Along the way, the kid meets a group of cattle herders traveling from Abilene to California. He lies and tells them that he was robbed and has no food or weapons. The herders offer him a place within their group. While they travel, the kid becomes interested in the herders' story about a group of men from Arkansas that is heading to Mexico by way of Bexar (in Texas). The kid announces that he is going to travel to Bexar. The next morning, he finds a cupful of dried beans, peppers, and a new knife tied to his saddle.
Four days later, the kid arrives in Bexar. In the main plaza, he hears music and sees lots of people, all of whom are speaking in Spanish. He heads straight to the nearest bar, where he offers to do manual labor in exchange for drinks. The bartender gives him a broom and the kid thoroughly cleans every corner of the bar. When the bartender refuses to give the kid a drink, though, the kid attacks. He eventually breaks a bottle over the bartender’s head and kills him. The kid then steals a bottle of liquor and heads out to fetch his mule.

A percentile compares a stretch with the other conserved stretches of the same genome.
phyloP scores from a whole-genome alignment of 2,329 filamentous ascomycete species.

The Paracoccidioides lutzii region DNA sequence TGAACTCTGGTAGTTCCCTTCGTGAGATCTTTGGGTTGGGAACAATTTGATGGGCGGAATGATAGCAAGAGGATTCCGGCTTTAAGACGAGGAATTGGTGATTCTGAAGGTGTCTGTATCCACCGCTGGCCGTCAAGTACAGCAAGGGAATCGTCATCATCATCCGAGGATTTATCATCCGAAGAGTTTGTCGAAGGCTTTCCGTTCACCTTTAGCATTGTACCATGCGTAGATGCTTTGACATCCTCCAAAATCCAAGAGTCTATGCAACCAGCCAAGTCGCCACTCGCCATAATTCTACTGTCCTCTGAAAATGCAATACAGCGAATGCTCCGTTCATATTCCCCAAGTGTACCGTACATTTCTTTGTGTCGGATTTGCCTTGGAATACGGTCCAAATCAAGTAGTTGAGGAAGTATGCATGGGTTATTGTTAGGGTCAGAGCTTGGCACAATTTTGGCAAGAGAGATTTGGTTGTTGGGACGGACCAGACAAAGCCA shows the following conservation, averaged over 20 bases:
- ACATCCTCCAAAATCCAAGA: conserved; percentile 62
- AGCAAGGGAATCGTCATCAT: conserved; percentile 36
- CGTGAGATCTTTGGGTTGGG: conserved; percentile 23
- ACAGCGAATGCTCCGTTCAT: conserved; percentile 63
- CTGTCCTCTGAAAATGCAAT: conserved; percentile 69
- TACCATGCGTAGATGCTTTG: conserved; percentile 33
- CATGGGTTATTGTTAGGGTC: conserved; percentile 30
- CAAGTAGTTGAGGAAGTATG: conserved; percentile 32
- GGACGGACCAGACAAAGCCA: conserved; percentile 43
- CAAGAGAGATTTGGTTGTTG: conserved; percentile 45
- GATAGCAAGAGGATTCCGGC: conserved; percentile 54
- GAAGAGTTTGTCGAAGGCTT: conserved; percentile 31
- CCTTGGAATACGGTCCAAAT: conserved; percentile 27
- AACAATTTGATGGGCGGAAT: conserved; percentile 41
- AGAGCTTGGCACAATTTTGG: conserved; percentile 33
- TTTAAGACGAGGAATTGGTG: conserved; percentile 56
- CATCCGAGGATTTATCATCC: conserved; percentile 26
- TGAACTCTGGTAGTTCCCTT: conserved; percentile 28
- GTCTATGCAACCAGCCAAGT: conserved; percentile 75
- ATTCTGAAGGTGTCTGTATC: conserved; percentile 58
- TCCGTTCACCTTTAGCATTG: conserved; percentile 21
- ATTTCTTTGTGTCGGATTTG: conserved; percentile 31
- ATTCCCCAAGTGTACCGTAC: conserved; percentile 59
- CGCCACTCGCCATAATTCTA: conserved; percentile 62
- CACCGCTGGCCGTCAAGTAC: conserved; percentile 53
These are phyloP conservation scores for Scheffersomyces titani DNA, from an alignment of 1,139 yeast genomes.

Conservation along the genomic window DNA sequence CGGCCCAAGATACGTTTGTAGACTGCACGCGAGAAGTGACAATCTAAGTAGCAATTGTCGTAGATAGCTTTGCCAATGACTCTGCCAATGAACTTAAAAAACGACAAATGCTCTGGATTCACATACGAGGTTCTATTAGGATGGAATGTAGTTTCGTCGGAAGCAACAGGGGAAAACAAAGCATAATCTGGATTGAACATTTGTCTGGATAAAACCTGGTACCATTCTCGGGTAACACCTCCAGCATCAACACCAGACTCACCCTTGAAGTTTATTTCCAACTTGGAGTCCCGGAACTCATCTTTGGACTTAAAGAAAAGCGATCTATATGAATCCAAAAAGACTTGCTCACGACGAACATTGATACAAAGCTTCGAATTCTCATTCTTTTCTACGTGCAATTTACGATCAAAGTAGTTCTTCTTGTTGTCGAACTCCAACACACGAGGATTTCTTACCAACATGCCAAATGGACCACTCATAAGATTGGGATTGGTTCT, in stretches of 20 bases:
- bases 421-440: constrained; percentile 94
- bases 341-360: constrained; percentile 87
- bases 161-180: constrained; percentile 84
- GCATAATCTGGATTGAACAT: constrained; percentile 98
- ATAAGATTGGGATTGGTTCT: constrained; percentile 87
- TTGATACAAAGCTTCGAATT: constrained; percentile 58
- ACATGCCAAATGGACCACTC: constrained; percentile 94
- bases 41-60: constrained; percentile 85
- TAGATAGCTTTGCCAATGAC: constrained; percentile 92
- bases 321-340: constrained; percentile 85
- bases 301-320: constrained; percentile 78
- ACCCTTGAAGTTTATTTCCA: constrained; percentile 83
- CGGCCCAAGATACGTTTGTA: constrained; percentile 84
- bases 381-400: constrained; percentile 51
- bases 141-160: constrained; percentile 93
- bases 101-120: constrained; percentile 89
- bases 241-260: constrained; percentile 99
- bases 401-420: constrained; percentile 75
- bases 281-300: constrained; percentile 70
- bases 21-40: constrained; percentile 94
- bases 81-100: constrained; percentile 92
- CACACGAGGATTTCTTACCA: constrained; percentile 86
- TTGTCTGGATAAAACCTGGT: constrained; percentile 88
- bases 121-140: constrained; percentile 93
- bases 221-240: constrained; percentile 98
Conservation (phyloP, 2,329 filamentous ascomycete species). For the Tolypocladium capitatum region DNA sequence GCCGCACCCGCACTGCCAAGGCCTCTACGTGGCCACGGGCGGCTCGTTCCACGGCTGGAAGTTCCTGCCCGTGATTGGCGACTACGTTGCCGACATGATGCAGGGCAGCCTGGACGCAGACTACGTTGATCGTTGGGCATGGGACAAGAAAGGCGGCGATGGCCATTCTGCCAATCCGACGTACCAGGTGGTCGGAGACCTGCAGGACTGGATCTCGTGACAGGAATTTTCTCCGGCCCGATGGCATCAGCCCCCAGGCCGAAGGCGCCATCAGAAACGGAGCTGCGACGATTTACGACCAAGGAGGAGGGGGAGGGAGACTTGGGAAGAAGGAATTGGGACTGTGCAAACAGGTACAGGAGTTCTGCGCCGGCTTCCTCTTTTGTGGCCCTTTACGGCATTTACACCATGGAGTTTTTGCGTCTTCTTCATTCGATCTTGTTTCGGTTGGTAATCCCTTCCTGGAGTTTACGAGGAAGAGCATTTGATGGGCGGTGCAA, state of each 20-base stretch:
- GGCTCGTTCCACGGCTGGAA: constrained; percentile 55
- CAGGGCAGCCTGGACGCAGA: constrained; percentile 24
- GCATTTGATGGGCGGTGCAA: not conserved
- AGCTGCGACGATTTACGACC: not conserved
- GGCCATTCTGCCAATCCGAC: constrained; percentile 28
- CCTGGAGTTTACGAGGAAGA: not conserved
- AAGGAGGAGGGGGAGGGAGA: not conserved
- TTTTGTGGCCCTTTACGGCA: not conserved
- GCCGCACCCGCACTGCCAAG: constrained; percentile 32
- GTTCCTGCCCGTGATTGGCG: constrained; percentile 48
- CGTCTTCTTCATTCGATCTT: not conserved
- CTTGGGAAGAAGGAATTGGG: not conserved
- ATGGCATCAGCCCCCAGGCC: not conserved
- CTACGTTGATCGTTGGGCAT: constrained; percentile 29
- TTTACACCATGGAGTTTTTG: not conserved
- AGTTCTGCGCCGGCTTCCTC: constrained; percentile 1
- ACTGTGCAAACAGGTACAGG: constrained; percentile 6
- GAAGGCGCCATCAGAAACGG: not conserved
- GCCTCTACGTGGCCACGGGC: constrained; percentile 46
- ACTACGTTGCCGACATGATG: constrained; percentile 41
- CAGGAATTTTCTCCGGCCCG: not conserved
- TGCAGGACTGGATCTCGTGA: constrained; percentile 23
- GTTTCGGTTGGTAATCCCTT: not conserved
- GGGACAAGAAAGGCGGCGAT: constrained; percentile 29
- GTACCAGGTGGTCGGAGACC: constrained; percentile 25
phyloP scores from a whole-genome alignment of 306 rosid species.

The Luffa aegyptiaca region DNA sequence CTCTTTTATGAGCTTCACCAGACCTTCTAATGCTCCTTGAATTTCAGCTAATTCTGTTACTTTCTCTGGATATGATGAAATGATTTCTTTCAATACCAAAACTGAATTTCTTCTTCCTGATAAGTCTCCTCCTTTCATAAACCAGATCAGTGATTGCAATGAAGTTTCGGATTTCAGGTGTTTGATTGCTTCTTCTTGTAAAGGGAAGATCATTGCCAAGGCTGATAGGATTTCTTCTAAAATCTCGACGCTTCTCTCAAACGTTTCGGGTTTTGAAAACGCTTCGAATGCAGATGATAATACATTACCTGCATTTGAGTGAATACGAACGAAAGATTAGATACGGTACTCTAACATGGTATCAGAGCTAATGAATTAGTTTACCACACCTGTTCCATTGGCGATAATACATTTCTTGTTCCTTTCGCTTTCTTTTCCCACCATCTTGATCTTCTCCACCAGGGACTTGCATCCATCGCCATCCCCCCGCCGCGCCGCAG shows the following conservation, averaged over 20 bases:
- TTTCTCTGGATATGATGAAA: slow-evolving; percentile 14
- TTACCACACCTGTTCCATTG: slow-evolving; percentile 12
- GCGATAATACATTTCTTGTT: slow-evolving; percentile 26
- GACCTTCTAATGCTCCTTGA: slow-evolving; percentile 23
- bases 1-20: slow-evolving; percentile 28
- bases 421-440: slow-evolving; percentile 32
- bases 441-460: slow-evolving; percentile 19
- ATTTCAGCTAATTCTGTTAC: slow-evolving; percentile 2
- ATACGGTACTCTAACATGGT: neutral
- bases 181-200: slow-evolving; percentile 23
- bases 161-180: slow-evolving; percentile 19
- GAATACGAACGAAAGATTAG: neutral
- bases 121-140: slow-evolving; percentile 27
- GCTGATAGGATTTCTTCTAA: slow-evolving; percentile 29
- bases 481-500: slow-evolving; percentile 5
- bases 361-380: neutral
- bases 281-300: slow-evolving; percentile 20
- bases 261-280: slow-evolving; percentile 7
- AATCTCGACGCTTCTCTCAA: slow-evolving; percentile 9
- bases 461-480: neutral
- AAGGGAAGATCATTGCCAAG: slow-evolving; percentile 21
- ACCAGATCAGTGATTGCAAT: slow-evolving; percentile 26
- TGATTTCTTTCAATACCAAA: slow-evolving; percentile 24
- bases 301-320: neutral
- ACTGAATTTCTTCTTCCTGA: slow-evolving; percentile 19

A few days later, a rider approaches the kid while he is resting under a tree. The rider is a recruiter for Captain White, who is seeking the man responsible for killing the bartender in Bexar. Apparently, Captain White believes that the bartender's killer would make a good recruit for an expedition he is leading to Mexico. The recruiter (Sergeant Trammel, though we do not learn his name until later) argues the value of joining the Captain's gang: each man gets his own horse and weapon. Trammel claims that he was living a wasteful life before he joined up with Captain White. His arguments convince the kid to meet the Captain, so they head to the hotel in town where the Captain is staying.